"Valve isn't smashing consoles; it's building one. Open isn't obliterating Closed. All the major players are cherry-picking the best bits of both models"

What I'm trying to challenge here, I think, is the notion that whatever Valve does with the Steam Box is necessarily going to ride roughshod over next-gen console efforts. I simply don't think that's a given. The Steam Box will have advantages - a huge catalogue of games being the most obvious - but it's simply wrong to assume that it's going to be waving some extraordinary flag of democratisation and leading the charge against a closed console market. It's just going to be another walled garden among several walled gardens - the good news being that the walls this generation are going to be much, much lower than they've ever been before. It goes without saying, though, that Xbox and PlayStation are much stronger brands with the consumer market than Steam or Valve, so there's an uphill struggle to be fought in that regard.

From both a consumer and developer standpoint, though, this all looks rather positive. Assuming that the leaks about Xbox 3 are correct, we're talking about three consoles backed by serious, heavy-hitting companies, each based on PC architecture that's pretty straightforward to develop for, and in the case of Valve and Sony at least, each courting the notion of openness and self-publishing. That level of competition is very, very healthy indeed - so much for the notion that the console market is moribund and set for an early grave. Consoles are changing and adapting to new conditions; not extinction but evolution. It's great to see Valve being a part of that process and helping to knock down the utterly artificial barrier between PC and console gaming, which have always had far more commonalities than differences.

Developers, publishers and others involved in the industry simply need to be careful about how they conceptualise this shift. There is going to be a lot of fanboy nonsense written and spoken in the coming months about Valve turning up to "smash" the consoles, or about how "Open" is going to obliterate "Closed". Valve isn't smashing consoles; it's building one. Open isn't obliterating Closed; all the major players from both sides of that ill-defined fence are cherry-picking the best bits of both models to create an environment that makes sense for a modern, digital world. It's going to be a topsy-turvy few years - I still can't quite get over being told by several indie developers that they find it easier to publish on Sony's consoles than on the PC via Steam, and I expect to have plenty more such preconceptions and notions being overturned in years to come. The only real certainty about the ongoing digital transition is that it still holds a great many surprises and turnabouts.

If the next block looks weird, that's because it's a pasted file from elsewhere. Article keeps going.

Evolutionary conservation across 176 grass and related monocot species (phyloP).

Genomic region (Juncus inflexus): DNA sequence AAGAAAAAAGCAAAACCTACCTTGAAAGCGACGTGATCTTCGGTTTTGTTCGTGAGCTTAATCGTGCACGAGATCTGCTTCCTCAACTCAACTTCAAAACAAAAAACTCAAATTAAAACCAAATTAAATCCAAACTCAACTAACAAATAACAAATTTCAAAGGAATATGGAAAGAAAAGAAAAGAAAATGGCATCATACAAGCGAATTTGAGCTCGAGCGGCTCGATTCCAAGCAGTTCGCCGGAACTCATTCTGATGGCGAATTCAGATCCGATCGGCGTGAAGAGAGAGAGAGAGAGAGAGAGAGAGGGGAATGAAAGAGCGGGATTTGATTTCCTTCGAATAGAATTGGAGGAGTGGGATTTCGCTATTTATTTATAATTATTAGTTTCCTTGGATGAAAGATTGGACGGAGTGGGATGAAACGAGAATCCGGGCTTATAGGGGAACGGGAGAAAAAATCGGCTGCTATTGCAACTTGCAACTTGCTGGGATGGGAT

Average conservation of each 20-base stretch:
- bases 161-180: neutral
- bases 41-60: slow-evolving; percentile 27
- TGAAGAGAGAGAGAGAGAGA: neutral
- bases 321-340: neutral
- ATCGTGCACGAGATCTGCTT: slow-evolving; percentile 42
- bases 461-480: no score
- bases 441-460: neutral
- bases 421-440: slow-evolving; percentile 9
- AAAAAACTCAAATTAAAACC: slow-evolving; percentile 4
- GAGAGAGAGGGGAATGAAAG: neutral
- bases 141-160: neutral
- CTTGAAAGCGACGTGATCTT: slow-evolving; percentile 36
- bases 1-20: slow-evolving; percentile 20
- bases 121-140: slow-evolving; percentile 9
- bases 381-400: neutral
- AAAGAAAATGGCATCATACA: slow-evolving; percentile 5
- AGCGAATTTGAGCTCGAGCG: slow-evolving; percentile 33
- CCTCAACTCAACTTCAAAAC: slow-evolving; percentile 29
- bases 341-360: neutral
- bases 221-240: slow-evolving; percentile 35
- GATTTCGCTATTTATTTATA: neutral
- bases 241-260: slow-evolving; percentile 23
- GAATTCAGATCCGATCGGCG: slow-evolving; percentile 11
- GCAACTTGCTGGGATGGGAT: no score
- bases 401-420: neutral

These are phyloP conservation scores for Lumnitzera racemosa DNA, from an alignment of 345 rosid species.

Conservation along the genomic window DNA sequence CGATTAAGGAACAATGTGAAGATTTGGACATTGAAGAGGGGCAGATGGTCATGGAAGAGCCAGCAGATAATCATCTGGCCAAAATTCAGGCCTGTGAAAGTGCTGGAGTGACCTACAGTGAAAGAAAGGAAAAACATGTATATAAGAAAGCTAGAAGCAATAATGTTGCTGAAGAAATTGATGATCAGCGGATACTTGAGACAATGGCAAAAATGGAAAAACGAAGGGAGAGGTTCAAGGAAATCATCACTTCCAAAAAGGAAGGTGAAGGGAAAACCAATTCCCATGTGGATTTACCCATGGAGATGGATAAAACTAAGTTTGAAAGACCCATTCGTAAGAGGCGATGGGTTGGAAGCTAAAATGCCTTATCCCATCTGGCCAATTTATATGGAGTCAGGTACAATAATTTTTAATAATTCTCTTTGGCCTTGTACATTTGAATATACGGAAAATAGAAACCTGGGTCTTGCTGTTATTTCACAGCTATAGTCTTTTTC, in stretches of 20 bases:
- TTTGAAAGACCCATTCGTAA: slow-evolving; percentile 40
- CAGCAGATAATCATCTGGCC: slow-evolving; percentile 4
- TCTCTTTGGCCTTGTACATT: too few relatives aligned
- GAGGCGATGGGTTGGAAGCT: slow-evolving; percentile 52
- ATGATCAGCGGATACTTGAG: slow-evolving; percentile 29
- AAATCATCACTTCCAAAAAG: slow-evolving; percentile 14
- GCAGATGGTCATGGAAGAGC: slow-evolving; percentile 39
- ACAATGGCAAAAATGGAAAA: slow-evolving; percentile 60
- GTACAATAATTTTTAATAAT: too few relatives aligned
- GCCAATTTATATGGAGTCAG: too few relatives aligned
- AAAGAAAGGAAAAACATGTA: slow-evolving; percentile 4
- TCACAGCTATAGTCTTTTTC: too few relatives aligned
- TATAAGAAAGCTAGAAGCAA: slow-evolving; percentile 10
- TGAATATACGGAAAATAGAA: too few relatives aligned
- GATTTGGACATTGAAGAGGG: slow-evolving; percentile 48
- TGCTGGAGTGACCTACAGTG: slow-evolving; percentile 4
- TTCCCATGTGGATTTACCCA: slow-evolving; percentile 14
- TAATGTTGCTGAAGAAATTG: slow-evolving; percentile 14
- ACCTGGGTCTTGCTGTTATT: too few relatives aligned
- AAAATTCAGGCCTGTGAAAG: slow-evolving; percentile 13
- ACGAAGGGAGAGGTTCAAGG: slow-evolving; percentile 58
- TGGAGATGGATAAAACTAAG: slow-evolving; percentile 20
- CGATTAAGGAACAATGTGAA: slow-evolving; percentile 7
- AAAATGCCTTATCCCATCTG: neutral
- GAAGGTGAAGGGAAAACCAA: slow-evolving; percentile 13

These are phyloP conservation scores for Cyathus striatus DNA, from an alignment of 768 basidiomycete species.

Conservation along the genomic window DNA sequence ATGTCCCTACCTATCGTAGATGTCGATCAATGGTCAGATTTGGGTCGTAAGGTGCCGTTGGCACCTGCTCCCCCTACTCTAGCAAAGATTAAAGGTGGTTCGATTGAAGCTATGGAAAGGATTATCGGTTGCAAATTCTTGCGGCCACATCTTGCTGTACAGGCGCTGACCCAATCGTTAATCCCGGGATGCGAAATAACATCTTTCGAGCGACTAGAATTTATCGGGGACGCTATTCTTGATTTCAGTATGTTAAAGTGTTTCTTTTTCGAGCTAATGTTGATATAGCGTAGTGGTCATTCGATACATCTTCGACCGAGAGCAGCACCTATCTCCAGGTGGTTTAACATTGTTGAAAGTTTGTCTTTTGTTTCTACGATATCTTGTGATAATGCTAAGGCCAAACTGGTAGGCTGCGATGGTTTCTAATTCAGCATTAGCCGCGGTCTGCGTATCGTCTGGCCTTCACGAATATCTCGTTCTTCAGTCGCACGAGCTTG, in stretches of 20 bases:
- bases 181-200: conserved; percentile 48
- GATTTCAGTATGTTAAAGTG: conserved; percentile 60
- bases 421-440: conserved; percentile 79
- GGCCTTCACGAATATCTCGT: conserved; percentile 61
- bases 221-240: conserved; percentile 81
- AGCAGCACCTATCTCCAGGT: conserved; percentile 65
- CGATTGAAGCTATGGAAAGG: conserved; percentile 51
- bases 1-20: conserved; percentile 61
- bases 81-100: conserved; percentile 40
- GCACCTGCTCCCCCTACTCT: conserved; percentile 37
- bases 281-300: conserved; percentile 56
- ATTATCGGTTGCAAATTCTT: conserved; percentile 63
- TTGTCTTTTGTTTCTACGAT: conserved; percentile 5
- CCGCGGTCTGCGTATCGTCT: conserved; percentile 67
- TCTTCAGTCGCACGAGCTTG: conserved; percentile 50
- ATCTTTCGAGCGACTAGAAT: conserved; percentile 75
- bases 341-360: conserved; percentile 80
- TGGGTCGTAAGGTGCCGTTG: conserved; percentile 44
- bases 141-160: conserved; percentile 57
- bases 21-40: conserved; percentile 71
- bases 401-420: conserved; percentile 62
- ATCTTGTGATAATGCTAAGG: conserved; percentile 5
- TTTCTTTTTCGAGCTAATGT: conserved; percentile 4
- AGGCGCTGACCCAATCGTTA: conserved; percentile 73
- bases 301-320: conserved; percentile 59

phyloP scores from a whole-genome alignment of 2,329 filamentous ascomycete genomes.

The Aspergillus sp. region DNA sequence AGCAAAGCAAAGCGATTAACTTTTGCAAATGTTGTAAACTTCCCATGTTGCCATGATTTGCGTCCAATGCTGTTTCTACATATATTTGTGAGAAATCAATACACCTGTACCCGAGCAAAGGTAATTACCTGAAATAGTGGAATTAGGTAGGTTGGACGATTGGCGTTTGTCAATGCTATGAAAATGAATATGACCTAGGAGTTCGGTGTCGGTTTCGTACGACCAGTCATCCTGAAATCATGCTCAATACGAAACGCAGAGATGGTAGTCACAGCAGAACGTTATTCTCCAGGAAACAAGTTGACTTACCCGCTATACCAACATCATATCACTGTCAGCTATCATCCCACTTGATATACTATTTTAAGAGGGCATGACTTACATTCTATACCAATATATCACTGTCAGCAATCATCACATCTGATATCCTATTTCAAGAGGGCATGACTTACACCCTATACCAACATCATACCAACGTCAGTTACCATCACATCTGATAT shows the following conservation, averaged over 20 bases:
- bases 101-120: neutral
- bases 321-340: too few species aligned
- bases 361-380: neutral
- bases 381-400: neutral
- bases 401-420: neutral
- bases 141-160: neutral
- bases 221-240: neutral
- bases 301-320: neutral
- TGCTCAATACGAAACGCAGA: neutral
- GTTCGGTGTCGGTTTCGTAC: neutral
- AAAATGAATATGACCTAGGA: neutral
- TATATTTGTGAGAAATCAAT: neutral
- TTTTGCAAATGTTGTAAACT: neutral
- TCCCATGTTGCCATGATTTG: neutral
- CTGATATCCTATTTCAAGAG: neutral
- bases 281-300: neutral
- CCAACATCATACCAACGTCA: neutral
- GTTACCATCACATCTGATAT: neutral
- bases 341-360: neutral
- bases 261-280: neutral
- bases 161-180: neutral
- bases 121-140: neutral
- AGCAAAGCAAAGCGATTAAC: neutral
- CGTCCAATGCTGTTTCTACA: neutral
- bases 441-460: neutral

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Latest comments (17)

Morville O'Driscoll Blogger & Critic 8 years ago
I used to buy comics... tons of them. I still do, nowadays, but far far less, and only from writer/artists I already know. The change happened when my local comic shop folded, and the guy passed the baton to a mail order company. No longer could I just wander in and see what was new, trusting that the owner had exercised some form of discretion in ordering comics that were quality.

People talk of how hard it is to get games onto Steam, how it needs to be open. But just as Rob is right in saying that there is a trust that no software on Steam is malware, so there is a certain amount of trust that the software is quality. Certain titles are obviously not (WarZ, Revelations 2013), but this is where Valve have to tread a fine line - an objective assessment of quality is needed for any store to remain relevant to the customer. True openness (that which many mobile developers bleat about being a necessary on Steam) does the consumer no good, since it creates a "thrift-store" environment, searching for gems in the rubbish. This is actually why Greenlight could be such a positive force - for games already released (or nearly) it's a consumer-based buying system, which in itself sorts the chaff from the wheat.
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Alexandros Gekas Co- Founder, Editor, Ragequit.gr8 years ago
An interesting and thought-provoking article, although one that reaches its conclusion based on a number of logical leaps. What I find especially perplexing is that Rob is talking about how the Steambox will be just as closed as other home consoles, when this very site has already reported on Newell's plans to tear down the Steam "dictatorship":